Following this week’s announcement about the $550 million renovation for David Geffen Hall, the Lincoln Center home of the New York Philharmonic, most of the buzz has centered on the plan’s promise to improve the long criticized acoustics of the venue. But buried amid the details was the disappointing answer to a question that mid-century and public art fans have been asking for years: “Orpheus and Apollo,” a hanging sculpture composed of 190 flat sheets of shimmering metal that seemingly floated above the lobby of the concert hall for 50 years, will not return once the lobby is rebuilt.
“It’s morally indefensible,” said Theodore Grunewald, a prominent preservationist who has over the years fought to save what he considers important relics of modern art and architecture in New York City.
He added: “They didn’t consult the artist’s estate. They didn’t consult the public.”
Created by the late American artist Richard Lippold who was known for his abstract wire constructions, the five-ton, 190-foot-long, 39-foot-high sculpture piece was commissioned for the concert hall when it was first built in 1962. Chandelier-like, the installation hung uninterrupted in the grand promenade of what was first known as Philharmonic Hall and later Avery Fisher Hall for decades, despite being tantalizingly within reach of those leaning over the railing of the upper levels. In 2014, it was quietly removed for “maintenance and conservation.” After its prolonged disappearance raised questions, Lincoln Center officials said it would not be returned due to the anticipated renovation. They also did not commit to bringing back the sculpture.
Grunewald, as well as others, have argued that the sculpture was doomed once it was taken down. Lippold himself was said to have warned against ever taking the piece down.
“It’s really tragic because of the complexity of the sculpture. Once you take Humpty Dumpty apart, it’s hard to put it together again,” he said.
According to a New York Times story in 2015, the piece was disassembled and put in an art storage facility in New Jersey. At the time, the Times said that relocating the sculpture would be difficult because of its sheer size.
The Associated Press reported that Deborah Borda, the president of the New York Philharmonic, said that the sculpture, which used some 450 steel wires, will not be reinstalled in the lobby “because of current safety standards that impact the wiring.”
A spokesperson for Lincoln Center did not immediately respond to a request for further details.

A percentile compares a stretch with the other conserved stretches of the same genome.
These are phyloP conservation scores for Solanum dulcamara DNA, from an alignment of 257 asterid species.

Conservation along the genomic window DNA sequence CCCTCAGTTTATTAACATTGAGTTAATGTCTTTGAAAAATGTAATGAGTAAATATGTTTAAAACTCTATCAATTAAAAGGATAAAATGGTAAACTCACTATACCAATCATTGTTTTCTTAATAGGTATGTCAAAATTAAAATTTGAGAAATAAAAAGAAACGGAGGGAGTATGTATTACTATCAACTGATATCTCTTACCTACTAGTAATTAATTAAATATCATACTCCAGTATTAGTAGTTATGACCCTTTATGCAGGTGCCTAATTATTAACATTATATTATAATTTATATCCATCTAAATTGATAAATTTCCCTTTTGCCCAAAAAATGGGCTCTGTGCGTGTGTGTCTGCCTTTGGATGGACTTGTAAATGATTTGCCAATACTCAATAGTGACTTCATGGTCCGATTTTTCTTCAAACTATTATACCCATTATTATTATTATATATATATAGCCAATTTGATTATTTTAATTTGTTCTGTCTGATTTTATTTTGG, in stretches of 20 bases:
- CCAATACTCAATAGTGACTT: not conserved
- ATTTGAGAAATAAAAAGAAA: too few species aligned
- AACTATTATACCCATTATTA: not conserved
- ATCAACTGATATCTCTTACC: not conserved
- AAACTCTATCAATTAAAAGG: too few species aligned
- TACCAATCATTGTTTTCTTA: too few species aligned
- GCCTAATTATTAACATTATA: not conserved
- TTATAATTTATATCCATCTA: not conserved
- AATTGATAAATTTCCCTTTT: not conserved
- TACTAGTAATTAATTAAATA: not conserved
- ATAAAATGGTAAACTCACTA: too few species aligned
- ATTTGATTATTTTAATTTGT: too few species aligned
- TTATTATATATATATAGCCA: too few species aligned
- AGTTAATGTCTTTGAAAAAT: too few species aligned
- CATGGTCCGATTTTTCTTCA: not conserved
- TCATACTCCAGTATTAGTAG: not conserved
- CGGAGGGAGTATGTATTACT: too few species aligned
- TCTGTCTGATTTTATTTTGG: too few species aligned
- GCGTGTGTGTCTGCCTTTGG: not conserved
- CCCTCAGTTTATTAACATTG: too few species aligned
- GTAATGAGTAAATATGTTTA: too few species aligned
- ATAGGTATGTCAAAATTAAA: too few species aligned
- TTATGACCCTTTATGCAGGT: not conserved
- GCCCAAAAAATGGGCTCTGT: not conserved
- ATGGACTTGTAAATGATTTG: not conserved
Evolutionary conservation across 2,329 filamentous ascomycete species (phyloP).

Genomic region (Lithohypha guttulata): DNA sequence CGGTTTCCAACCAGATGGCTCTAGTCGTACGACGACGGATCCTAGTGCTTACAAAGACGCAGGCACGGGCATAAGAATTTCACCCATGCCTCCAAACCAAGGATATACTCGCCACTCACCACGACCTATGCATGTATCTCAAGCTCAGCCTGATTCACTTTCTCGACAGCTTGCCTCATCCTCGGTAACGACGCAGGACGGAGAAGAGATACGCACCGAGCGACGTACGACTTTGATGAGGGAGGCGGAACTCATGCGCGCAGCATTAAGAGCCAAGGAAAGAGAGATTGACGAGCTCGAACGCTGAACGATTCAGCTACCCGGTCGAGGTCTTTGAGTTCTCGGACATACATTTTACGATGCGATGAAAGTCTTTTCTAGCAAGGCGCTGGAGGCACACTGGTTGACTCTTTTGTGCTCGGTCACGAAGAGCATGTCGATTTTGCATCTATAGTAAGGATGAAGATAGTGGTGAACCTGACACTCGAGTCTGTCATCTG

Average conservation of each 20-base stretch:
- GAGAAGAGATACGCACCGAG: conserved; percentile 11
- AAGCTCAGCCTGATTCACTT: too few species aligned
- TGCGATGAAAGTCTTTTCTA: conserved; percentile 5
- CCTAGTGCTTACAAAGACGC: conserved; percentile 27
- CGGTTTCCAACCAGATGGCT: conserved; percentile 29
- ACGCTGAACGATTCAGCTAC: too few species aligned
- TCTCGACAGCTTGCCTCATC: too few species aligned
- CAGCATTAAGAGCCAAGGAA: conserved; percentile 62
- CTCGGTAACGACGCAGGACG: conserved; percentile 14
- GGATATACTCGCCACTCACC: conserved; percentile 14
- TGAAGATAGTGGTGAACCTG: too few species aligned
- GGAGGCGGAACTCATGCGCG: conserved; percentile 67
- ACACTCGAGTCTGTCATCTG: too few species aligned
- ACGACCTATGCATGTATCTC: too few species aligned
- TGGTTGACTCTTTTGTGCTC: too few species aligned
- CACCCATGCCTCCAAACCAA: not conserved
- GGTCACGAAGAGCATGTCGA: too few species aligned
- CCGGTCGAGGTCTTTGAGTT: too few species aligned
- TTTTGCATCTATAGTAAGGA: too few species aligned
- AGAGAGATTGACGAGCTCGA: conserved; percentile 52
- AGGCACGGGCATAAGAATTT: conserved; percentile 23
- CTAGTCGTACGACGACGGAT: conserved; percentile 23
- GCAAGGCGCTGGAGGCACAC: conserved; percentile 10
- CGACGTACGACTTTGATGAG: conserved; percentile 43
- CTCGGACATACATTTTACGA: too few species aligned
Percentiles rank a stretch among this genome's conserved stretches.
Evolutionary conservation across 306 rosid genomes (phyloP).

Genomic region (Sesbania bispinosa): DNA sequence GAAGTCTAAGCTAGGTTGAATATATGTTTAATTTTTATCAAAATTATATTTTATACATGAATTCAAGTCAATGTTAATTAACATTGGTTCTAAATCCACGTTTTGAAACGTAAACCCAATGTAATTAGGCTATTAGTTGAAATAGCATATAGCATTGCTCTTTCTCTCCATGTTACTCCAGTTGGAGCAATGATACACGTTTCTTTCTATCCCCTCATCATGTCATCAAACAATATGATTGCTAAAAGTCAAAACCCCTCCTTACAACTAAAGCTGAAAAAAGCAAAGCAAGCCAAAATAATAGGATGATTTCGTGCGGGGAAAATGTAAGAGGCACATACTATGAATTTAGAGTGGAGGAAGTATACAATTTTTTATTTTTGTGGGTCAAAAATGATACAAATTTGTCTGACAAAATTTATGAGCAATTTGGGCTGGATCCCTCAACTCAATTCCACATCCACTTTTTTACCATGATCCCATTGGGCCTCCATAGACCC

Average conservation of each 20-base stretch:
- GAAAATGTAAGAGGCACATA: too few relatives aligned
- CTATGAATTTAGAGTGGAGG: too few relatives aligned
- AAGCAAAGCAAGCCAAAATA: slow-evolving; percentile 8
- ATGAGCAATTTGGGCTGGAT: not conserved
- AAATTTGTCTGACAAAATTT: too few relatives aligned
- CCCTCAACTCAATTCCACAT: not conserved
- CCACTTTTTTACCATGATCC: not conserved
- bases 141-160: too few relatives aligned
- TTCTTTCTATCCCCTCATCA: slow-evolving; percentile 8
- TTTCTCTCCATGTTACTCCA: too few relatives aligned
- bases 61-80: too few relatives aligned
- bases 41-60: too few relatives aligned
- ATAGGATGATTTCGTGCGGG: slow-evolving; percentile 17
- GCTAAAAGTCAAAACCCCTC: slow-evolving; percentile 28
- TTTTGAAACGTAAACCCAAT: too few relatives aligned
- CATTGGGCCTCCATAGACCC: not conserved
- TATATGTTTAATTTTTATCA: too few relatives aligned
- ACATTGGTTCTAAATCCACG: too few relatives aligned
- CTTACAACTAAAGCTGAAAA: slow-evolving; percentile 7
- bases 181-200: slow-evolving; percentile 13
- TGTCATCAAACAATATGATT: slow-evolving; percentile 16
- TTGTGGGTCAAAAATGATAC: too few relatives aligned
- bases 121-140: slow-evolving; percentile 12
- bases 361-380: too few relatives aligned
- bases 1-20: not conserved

As someone who recalls the emergence of Lincoln Center (I was in fifth grade), Lippold’s visionary and modern sculpture was and is an integral part of the aesthetic there. It was a moment of Modernist optimism, and I see no reason why this symbolism should not be preserved
— Donald Lindeman (@Donald_Lindeman) December 4, 2019
Michele Bogart, an art professor at Stony Brook University who has written extensively about the history of public art in New York City, noted that Lippold’s sculpture, with its play of space and light, was an intricate part of the design of the original concert hall. It is meant to evoke two figures: Apollo, the god of music, and Orpheus, the famous musician and poet from Greek mythology who tried to summon his wife Eurydice back from the underworld by singing and playing the lyre.
“It’s to create this celebratory environment to complement what’s going on the theater,” Bogart said. “Why take away something like this?”
She bemoaned the loss of the work as part of a more troubling trend in the preservation of midcentury modern architecture.
“In the larger scheme of things, Lincoln Center has been dismantling aspects of its original physical design,” she said, adding that the complex itself is “a really important design artifact of early 1960s” that was intended to be a capitalist response to the Soviet Union meant to showcase the country’s cultural prowess.
In general, she said modern and avant garde art runs the risk of being disposed.
“It’s not pretty or pleasing in the way people want to be pleased, and the reaction now is to get rid of it,” she said. “That to me is a problem.”
Even those outside the art world but who had grown up associating the sculpture with Lincoln Center were saddened by the news.
In an email, Eddie Crimmins told Gothamist that he first saw the work as a teenager in 1966. In 2009, he took photos of the sculpture, which to him resembled two birds in flight. For him, the work was an entry to the world of modern art, which he admittedly didn’t always like.
“I realized that modern art might not suck,” he wrote. “And in some odd way, those sculptures gave me my wings.”